So ACI Systems was part of the competition. In June, 10 companies were selected, ACI Systems was a part of them, but nobody knew ACI Systems have other things in mind, not only completing a construction of lithium carbonate plant, for what they were competing at the time with other companies but they were of course aiming at some other more ambitious projects, which was industrialization of lithium in Bolivia. It seems like K-UTEC and ACI Systems founded sort of consortium, I would say, where they had started to work together at this task. So at last, in April 2017, ACI Systems didn’t get the contract for the construction of an industrial scale plant of lithium carbonate which was awarded to a Chinese company, instead. But a few days later the Government announced that ACI Systems would be in charge of industrialization of lithium and would be a strategic partner of Bolivia in a new association where the Government of Bolivia would be sharing 51% of a partnership, ACI Systems would get another 49% of the new company. But again, as I said, ACI Systems didn’t and doesn’t have an expertise to face this task.

LT: This preference for German companies in general and smaller companies, whereas they have a possibility to work with larger one and very experienced is somehow peculiar…

JCZ: Last thing the government said – they are probably not the most experienced company, but they can handle this kind of project, they are a very serious company in Germany – ACI Systems will do the job – because ACI system is a “German firm”. You know… I don’t take that.

LT: It seems a little bit naive…

JCZ: Yes, it is a very naive answer from the government.

LT: Right, but they managed somehow to get a potassium chloride plant off the ground and they touted it as a success of industrialization in Bolivia.

JCZ: You see, the government of Bolivia chose the most difficult way to get the lithium. Because they decided to use solar ponds, to evaporate the brine and obtain lithium out of that. But they did not consider we don’t have the highest evaporation rates in the world or the lowest precipitation rates in the world. So I think it was a wrong decision, they should have looked for alternative ways of producing lithium that would eliminate a use of solar ponds, not only because of the climate problems, but also because of the cost. Last thing I know is that the Government spend almost 1 billion dollars in developing this project. My presumption is that most of this money was spent on construction of those solar ponds. Which are composed of two main parts. One, the structure itself and, two, the membranes that are used, the geotextile membranes which are waterproof. I suggested in 2010 that they should move into other technologies. For instance, one possibility was a technology invented in Korea. I don’t know if you are familiar with those new technologies, they are basically chemical technologies that avoid using any kind of solar evaporation and use different chemicals to extract lithium directly from the brine. The nice thing about these processes is they do not require much time. In Bolivia you require between 2,5 years and 3 years to evaporate the brines. So that’s a very long cycle.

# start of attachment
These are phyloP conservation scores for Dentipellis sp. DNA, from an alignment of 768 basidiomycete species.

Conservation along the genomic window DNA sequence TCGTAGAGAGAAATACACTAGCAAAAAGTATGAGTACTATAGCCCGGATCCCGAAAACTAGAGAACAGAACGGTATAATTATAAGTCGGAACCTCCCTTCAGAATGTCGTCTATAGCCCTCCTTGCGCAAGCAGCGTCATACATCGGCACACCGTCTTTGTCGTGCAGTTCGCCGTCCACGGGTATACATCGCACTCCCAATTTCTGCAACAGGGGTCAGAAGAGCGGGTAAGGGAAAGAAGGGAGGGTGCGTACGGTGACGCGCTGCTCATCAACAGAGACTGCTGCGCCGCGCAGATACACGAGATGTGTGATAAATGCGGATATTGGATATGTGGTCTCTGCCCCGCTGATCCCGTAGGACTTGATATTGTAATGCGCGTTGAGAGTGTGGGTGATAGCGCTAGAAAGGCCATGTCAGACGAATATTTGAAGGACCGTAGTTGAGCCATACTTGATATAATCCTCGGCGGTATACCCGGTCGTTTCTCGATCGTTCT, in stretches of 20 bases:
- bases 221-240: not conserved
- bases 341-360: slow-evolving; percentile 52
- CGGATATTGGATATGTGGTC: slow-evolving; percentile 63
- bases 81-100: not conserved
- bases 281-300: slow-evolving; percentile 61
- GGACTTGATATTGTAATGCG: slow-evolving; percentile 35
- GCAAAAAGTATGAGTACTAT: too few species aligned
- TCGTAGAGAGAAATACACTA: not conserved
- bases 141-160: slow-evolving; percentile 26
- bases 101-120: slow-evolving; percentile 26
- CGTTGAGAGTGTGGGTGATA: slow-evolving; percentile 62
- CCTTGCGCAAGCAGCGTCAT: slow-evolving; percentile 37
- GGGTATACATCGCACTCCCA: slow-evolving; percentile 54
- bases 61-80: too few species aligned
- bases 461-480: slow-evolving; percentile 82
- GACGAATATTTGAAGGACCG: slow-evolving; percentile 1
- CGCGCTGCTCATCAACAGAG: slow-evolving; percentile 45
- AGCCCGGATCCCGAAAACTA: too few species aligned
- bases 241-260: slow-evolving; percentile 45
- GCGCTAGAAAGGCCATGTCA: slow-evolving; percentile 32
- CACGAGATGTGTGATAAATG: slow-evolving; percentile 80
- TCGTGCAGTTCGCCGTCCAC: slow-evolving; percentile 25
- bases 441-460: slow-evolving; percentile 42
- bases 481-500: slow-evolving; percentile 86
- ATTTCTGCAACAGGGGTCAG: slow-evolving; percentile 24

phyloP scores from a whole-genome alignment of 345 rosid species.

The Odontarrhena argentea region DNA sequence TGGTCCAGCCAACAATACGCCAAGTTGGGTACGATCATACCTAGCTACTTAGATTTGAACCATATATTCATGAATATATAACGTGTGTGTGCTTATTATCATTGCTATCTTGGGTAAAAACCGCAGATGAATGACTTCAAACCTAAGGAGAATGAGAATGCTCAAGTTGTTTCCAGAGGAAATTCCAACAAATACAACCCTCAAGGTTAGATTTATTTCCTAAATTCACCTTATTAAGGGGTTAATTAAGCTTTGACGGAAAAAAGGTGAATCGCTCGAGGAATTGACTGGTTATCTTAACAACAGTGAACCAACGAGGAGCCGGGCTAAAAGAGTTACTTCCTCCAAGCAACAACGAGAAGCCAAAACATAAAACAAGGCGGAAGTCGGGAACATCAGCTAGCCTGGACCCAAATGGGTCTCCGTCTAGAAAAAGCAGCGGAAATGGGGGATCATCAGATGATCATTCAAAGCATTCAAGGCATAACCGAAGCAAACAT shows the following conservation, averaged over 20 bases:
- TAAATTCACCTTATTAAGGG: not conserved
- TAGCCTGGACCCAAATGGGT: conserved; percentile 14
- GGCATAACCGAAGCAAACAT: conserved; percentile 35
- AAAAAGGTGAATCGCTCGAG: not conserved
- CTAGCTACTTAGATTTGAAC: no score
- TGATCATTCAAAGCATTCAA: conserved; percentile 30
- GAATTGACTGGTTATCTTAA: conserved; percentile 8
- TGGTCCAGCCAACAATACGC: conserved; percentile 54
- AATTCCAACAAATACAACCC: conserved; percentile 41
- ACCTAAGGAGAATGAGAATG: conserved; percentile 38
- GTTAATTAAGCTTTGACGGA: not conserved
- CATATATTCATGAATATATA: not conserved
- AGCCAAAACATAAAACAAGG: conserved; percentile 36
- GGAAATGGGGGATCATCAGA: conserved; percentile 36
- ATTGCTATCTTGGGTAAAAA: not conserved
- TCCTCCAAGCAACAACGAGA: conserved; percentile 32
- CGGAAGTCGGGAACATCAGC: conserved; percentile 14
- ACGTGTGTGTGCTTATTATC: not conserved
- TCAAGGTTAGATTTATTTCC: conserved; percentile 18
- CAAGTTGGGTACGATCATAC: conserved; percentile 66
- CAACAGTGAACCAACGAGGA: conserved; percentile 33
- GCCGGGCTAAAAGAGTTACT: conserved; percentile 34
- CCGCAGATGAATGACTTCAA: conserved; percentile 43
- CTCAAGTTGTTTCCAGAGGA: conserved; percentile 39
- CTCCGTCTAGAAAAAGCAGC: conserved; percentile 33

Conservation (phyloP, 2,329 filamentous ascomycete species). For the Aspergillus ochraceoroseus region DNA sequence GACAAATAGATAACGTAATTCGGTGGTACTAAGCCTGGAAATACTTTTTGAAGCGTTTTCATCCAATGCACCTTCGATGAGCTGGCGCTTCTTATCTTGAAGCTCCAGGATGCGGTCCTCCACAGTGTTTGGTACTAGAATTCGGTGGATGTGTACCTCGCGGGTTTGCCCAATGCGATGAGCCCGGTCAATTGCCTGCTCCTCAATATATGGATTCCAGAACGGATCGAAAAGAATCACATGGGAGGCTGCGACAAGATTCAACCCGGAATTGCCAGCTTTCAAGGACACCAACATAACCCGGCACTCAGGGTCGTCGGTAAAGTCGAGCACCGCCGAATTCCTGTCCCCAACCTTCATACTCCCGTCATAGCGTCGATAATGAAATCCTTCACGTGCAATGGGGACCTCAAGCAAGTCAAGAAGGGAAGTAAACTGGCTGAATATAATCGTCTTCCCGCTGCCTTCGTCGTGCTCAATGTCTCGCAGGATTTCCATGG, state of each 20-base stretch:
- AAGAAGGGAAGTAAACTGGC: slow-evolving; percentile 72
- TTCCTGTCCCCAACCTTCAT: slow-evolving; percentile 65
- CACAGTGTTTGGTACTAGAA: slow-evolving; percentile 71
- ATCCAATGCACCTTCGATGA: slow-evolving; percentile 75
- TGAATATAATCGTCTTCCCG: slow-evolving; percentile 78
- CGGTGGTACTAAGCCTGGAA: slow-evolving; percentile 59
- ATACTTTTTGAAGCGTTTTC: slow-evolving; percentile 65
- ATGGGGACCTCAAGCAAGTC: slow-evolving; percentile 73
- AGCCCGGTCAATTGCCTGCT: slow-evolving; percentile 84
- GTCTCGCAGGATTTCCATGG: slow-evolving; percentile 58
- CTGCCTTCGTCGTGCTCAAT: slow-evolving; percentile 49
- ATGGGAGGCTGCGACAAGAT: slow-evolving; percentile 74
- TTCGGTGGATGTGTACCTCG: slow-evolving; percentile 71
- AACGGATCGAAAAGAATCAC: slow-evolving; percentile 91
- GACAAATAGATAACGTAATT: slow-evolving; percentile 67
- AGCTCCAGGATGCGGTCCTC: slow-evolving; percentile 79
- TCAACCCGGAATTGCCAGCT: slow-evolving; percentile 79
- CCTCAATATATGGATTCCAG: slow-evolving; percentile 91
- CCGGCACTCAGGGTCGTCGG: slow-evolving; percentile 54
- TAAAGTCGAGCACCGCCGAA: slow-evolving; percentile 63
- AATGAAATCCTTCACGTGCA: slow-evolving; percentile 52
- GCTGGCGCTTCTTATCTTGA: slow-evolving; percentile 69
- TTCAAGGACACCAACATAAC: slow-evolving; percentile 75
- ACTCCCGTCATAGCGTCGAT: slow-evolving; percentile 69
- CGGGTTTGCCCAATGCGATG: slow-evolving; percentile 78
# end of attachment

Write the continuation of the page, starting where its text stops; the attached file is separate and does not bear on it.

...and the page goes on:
LT: What’s a political climate right now in Bolivia, I mean you are a vocal critique of those government policies. Can you do that with no consequences? Because you hear different things about Morales administration, so I am wondering what’s the freedom of the press and possibility to express those critical thoughts?

JCZ: (Chuckles) That’s a very good question because in the last year or so, I have been experiencing many difficulties to publish my articles in major newspapers in Bolivia. So although there are still some places where I can publish my work, most of the major newspapers and so-called most respected newspapers are taken by the Government. So it is very difficult for me to publish my work, and the government is taking advantage of that. Besides, whenever I am interviewed my ideas and my suggestions are distorted or biased, in favor of the Government. So, I can’t speak of the freedom of press now in Bolivia. These things happen all the time, of course they are targeted at certain people, critiques of the government, who want to tell the truth of what’s going on in Bolivia on different subjects. And I don’t think this is going to change for the coming months because we are already in the middle of pre-election time, the elections are scheduled for October next year and Evo Morales is not supposed to participate in these elections, but they have managed to get him accepted as a candidate. So the political climate is very complex right now in Bolivia. It all indicates it is not going to improve in the months to come.


The views and opinions expressed in this article are those of the authors and do not
necessarily reflect the official policy or position of Lithium Today.